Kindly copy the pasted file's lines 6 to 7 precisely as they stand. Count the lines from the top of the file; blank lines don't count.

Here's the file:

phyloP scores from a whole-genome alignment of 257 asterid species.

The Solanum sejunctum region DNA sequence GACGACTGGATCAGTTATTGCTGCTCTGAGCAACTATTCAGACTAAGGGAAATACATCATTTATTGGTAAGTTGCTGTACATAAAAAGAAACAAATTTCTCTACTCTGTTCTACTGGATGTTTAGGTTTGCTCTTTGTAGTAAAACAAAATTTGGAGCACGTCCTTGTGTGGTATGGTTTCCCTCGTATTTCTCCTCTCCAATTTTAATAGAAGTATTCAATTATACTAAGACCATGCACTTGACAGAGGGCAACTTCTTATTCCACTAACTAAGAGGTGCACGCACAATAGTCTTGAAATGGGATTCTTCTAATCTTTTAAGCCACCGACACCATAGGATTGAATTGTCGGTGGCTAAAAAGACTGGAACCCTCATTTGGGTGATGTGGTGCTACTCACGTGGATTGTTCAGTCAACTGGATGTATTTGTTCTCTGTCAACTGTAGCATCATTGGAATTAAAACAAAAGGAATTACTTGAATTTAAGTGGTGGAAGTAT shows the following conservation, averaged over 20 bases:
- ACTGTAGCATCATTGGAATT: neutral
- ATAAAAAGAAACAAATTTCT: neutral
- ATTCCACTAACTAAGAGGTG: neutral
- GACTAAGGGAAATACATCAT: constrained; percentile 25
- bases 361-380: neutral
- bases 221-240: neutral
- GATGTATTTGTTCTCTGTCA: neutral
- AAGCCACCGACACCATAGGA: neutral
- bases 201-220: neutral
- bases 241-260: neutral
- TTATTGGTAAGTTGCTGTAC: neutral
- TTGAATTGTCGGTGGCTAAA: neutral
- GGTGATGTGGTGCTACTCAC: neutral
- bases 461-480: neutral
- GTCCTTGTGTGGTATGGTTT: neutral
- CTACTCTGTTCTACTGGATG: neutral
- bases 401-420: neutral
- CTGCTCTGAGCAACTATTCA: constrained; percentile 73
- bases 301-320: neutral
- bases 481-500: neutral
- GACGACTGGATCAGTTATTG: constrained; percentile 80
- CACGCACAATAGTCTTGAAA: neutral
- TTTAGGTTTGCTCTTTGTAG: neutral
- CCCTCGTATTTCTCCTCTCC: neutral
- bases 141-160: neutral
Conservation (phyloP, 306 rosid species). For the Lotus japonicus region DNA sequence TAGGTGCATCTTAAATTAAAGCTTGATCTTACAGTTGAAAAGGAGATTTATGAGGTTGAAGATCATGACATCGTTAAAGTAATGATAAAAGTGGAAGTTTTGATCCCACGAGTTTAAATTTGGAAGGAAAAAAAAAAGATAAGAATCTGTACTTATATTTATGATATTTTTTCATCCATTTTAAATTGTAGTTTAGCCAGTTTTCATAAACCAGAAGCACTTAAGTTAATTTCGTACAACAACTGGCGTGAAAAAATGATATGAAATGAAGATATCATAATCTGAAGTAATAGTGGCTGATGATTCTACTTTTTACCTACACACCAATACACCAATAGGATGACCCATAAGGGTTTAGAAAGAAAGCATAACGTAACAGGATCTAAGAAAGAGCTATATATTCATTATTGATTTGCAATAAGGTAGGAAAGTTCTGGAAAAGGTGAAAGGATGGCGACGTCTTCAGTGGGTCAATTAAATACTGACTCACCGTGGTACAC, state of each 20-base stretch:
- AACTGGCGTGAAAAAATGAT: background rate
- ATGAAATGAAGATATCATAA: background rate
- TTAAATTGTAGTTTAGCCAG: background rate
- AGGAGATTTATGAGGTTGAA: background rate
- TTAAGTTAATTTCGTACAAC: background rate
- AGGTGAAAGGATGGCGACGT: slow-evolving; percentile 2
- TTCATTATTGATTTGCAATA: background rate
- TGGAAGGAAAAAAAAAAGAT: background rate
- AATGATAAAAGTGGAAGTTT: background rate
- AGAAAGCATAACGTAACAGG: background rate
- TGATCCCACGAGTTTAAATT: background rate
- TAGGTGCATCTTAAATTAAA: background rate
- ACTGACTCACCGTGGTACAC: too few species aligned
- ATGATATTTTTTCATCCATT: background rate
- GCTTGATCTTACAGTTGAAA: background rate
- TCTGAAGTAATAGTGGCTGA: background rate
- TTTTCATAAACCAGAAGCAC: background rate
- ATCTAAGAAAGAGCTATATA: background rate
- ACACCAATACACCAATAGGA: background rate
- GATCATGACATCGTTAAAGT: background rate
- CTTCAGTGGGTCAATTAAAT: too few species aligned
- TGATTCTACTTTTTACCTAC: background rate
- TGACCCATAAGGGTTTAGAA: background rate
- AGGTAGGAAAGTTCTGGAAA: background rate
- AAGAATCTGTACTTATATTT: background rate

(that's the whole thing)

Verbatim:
- GACTAAGGGAAATACATCAT: constrained; percentile 25
- bases 361-380: neutral